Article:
CANNIFF, WILLIAM, physician, medical educator, author, school administrator, and civil servant; b. 20 June 1830 in Thurlow Township, Upper Canada, son of Jonas Canniff and Letitia Flagler; m. first 20 June 1857 Grace Hamilton (d. 1858), and they had a son; m. secondly 15 Sept. 1859 Elizabeth Foster (d. 1908) in Toronto, and they had six sons and a daughter; d. 18 Oct. 1910 in Belleville, Ont.
A grandson of late loyalist settlers on the Bay of Quinte, William Canniff grew up in relative affluence on the family farm north of Belleville. (His father and elder brothers also owned and operated a grist-mill and a sawmill.) As the youngest surviving child in a family of nine, he was able to persuade his Wesleyan Methodist parents to send him to Victoria College in Cobourg, after he had completed his primary education in local schools. In 1852 he enrolled in John Rolph*’s Toronto School of Medicine, where he would study under William Thomas Aikins* and Joseph Workman*. With medical education in transition from apprenticeship to formal classroom training, Canniff and his schoolfellows were encouraged to seek further clinical education in the United States during summer breaks and to continue their studies in Europe after qualifying to practise.
Following his successful examination by the Medical Board of Upper Canada on 2 Jan. 1854, Canniff attended the University of the City of New York, completed his medical degree, and served as a house-surgeon in New York until the spring of 1855. He studied next at St Thomas’s Hospital in London, England, and qualified for membership in the Royal College of Surgeons of England later in 1855. Drawn to military medicine, he passed the examinations of the British army’s medical board to obtain a commission as an acting assistant surgeon in the Royal Artillery. The end of the Crimean War in 1856 left him free to visit hospitals in Edinburgh, Dublin, and Paris. In 1857 he returned to Canada, married, and set up practice in the Belleville area.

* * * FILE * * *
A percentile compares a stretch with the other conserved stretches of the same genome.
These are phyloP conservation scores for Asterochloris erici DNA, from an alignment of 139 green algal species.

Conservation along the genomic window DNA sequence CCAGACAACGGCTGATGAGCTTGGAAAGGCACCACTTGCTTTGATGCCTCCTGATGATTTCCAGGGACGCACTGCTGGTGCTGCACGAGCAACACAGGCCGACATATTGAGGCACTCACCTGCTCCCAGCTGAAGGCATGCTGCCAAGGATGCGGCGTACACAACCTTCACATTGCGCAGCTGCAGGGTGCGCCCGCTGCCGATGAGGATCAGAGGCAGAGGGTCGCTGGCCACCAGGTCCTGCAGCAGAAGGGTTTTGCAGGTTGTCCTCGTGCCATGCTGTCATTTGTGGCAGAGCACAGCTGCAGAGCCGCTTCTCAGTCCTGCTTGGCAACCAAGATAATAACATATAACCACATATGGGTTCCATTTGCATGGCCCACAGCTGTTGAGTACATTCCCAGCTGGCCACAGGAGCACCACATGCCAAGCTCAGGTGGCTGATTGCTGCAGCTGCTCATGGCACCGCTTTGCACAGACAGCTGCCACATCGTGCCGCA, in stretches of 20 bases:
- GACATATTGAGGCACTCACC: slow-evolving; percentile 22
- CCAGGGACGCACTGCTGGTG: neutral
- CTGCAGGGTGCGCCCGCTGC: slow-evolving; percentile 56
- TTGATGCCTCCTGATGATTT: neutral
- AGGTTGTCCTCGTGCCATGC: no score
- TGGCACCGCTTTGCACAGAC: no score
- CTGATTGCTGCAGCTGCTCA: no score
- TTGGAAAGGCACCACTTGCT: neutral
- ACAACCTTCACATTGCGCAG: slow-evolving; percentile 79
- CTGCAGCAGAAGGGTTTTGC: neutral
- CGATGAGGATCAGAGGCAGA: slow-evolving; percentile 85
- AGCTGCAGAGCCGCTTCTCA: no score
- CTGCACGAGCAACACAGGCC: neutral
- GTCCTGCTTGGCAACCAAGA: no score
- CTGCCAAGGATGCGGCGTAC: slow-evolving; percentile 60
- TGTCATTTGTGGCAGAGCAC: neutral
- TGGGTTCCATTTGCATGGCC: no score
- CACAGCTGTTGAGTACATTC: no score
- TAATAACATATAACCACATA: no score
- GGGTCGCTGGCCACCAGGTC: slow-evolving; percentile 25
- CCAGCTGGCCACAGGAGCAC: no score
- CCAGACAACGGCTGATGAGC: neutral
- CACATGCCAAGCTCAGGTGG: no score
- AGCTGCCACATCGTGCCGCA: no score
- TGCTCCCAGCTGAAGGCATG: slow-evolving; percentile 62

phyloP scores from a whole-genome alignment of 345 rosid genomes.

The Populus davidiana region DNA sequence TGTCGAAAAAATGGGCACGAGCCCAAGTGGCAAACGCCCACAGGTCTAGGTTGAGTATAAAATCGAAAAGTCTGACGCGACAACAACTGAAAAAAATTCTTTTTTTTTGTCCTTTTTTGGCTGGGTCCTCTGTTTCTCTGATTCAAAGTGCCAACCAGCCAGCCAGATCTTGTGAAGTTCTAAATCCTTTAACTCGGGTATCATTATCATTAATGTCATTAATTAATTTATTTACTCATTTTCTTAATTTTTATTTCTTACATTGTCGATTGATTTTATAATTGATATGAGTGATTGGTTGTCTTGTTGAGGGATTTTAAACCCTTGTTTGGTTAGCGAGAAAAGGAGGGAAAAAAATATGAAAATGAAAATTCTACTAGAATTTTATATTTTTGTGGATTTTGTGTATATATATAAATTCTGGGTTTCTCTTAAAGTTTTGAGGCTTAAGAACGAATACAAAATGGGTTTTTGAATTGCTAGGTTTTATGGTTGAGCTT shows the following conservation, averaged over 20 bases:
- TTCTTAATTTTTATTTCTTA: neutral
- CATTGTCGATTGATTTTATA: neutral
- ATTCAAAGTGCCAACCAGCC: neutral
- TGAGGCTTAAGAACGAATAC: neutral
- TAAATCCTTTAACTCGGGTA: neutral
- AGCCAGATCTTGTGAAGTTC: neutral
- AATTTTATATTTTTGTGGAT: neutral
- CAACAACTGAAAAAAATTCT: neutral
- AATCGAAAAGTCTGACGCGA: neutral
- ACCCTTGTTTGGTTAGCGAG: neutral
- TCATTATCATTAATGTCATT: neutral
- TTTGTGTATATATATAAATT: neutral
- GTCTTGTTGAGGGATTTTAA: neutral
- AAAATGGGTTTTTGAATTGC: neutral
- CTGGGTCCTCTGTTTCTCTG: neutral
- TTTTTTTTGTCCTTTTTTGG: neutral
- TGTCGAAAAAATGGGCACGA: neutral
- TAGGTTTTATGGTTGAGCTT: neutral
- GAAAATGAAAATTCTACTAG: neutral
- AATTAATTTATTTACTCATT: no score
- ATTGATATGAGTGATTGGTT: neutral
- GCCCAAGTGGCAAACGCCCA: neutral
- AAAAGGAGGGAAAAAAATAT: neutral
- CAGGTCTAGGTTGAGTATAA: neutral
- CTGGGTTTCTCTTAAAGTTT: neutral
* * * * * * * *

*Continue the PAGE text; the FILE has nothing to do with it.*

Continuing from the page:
After his wife’s death from tuberculosis the following year, he agreed to join the teaching staff at Rolph’s school in Toronto, which had become the medical faculty of Victoria College. Initially appointed an instructor in pathology, he quickly became a professor of surgery and one of the staff responsible for serving clients at the dispensary Rolph and his second wife had established in 1861. By late 1862, however, he found himself embroiled in conflict with Rolph over its use for clinical education and in March 1863 the 33-year-old teacher resigned under duress.
Canniff had remarried in 1859 and was now left without a secure economic base for his growing family. The outbreak of the American Civil War had led to his drilling with the militia during the Trent affair [see Sir Charles Hastings Doyle*]. But it was to the Army of the Potomac that Canniff, who had visited Northern field hospitals in 1862, turned following his resignation. In May 1863 he received a surgeon’s commission with the army. His service was brief, however, for in June he resigned and returned to Belleville, to re-establish his practice. He subsequently published one of the first Canadian medical textbooks, A manual of the principles of surgery, based on pathology for students (Philadelphia, 1866); helped care for the wounded after the Fenian raid at Ridgeway in 1866 [see Alfred Booker*]; attended the International Medical Congress of 1867 in Paris, where he presented a paper on tuberculosis mortality among North Americans; and participated in the organizing meeting of the Canadian Medical Association in October of that year.